When you work on a draft Data Flow using
your Flow specifications may be spread across multiple files.
For example, you may have multiple materializations that read from collections defined in separate files,
or you could store a derivation separately from its tests.
You might also reference specifications that aren't in your local draft.
For example, you might create a derivation with a source collection that is not in your local draft.
When you publish your draft, Flow automatically resolves references to specifications across the entirety of the catalog. This is possible because every entity in Flow has a globally unique name.
Alternatively, you can explicitly add other local specification files to the Data Flow's build process by including an
in the Flow specification file you'll publish.
When the draft is published, the imported specifications are treated as part of the file
into which they are imported.
All entities in the draft will be used to overwrite any existing version of those entities in the global catalog.
Explicit imports are useful when you need to update multiple components of a data flow at the same time,
but they're in separate files.
For example, when you update a derivation, you must also update its test(s) at the same time to prevent failures.
You could import
my-derivation.yaml and then publish
my-derivation.yaml to update both entities in the catalog.
A common pattern for a given draft is to have a single top-level specification
file which explicitly imports all the others.
Flow automatically generates such a top-level file for your draft when you begin a local work session
flowctl draft develop.
import section is structured as a list of partial or absolute URIs,
which Flow always evaluates relative to the base directory of the current source file.
For example, these are possible imports within a collection:
# Suppose we're in file "/path/dir/flow.yaml"
- sub/directory/flow.yaml # Resolves to "file:///path/dir/sub/directory/flow.yaml".
- ../sibling/directory/flow.yaml # Resolves to "file:///path/sibling/directory/flow.yaml".
- https://example/path/flow.yaml # Uses the absolute url.
The import rule is flexible; a collection doesn’t have to do anything special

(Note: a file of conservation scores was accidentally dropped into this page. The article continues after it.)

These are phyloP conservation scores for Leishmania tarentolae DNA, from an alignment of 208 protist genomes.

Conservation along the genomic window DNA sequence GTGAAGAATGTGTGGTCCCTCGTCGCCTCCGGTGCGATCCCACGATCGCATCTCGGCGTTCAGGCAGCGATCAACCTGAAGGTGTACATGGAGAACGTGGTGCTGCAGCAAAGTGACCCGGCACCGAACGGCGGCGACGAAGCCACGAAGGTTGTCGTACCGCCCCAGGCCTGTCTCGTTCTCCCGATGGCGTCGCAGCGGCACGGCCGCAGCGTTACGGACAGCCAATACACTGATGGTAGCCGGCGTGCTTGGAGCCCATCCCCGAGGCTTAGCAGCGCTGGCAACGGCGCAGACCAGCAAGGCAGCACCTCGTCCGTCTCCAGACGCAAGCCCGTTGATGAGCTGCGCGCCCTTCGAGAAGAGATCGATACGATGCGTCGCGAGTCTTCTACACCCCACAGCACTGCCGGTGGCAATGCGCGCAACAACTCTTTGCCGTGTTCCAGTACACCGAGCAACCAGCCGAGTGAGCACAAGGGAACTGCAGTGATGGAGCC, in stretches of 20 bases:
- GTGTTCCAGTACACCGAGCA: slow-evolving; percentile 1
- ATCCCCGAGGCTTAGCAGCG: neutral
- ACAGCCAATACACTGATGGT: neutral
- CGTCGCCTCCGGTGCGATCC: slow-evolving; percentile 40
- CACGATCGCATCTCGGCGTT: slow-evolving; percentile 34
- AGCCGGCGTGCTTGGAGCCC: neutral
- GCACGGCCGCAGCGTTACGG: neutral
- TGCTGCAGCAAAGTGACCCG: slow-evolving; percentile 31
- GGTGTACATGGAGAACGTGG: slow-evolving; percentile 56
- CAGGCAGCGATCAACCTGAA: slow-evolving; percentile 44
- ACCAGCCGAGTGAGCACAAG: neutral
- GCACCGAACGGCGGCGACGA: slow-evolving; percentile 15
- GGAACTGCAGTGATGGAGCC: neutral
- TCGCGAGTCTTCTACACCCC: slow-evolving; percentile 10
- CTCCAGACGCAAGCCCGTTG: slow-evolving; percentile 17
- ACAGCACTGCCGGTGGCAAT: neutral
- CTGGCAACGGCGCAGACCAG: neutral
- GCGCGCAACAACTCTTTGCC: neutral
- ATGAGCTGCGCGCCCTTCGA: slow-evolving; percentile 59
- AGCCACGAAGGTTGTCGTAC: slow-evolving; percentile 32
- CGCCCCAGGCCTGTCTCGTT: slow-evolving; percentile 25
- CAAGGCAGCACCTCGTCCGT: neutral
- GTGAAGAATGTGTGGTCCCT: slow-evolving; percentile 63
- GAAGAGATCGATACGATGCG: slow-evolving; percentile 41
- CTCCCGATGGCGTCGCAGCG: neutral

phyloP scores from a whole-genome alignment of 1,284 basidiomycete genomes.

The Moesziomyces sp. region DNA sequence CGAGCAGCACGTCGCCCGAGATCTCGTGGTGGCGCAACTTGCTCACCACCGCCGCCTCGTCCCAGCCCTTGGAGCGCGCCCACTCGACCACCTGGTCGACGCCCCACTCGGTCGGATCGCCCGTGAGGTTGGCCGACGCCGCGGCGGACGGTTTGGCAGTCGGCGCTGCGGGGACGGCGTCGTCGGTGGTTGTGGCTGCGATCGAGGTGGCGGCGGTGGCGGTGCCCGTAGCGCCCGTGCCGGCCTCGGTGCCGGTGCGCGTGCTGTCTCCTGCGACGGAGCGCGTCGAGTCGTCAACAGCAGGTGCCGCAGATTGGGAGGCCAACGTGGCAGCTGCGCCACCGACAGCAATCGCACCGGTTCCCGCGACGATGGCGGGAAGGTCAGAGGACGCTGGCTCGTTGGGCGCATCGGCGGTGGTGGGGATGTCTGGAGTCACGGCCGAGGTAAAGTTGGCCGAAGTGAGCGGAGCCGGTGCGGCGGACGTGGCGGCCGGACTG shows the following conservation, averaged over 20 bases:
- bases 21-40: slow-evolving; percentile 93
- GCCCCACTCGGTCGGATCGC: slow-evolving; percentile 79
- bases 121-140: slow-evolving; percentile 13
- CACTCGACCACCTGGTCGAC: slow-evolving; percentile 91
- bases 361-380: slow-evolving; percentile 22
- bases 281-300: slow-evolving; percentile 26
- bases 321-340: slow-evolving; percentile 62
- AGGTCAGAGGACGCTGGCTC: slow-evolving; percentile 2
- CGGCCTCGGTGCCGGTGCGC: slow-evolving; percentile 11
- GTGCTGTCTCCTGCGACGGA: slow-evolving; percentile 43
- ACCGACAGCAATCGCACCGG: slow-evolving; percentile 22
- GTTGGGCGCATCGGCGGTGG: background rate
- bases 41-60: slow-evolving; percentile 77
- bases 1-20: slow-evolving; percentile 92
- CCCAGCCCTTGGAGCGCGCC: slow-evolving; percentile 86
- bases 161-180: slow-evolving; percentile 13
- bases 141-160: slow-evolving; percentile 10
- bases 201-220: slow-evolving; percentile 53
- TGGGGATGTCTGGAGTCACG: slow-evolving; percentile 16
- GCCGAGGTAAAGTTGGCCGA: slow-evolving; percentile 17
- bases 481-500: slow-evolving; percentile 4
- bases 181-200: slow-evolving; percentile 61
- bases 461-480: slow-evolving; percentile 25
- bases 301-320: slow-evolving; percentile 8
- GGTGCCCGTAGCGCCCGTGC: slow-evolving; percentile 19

to be imported by another,
flowctl can even directly build remote sources:
# Test an example from a GitHub repository.
$ flowctl draft test --source https://raw.githubusercontent.com/estuary/flow-template/main/word-counts.flow.yaml
Flow resolves, fetches, and validates all imports in your local environment during the catalog build process, and then includes their fetched contents within the published catalog on the Estuary servers. The resulting catalog entities are thus self-contained snapshots of all resources as they were at the time of publication.
This means it's both safe and recommended to directly reference an authoritative source of a resource, such as a third-party JSON schema, as well as resources within your private network. It will be fetched and verified locally at build time, and thereafter that fetched version will be used for execution, regardless of whether the authority URL itself later changes or errors.
Almost always, the
import stanza is used to import other Flow
This is the default when given a string path:
A long-form variant also accepts a content type of the imported resource:
- url: path/to/source/catalog.flow.yaml
Other permitted content types include
but these are not typically used and are needed only for advanced use cases.
Certain catalog entities, like collections, commonly reference JSON schemas.
It's not necessary to explicitly add these to the
they are automatically resolved and treated as an import.
You can think of this as an analog to the JSON Schema
which is used to reference a schema that may
be contained in another file.
The one exception is schemas that use the
at their root to define an alternative canonical URL.
In this case, the schema must be referenced through its canonical URL,
and then explicitly added to the
JSON_SCHEMA content type.
Importing derivation resources
In many cases, derivations in your catalog will need to import resources. Usually, these are TypeScript modules that define the lambda functions of a transformation, and, in certain cases, the NPM dependencies of that TypeScript module.
These imports are specified in the derivation specification, not in the
import section of the specification file.
If a catalog source file
foo.flow.yaml references a collection in
for example as a target of a capture,
there must be an import path where either
bar.flow.yaml or vice versa.
When you omit the
import section, Flow chooses an import path for you.
When you explicitly include the
import section, you have more control over the import path.
Import paths can be direct:
Or they can be indirect:
The sources must still have an import path even if referenced from a common parent. The following would not work:
These rules make your catalog sources more self-contained
and less brittle to refactoring and reorganization.
Consider what might otherwise happen if
were imported in another project without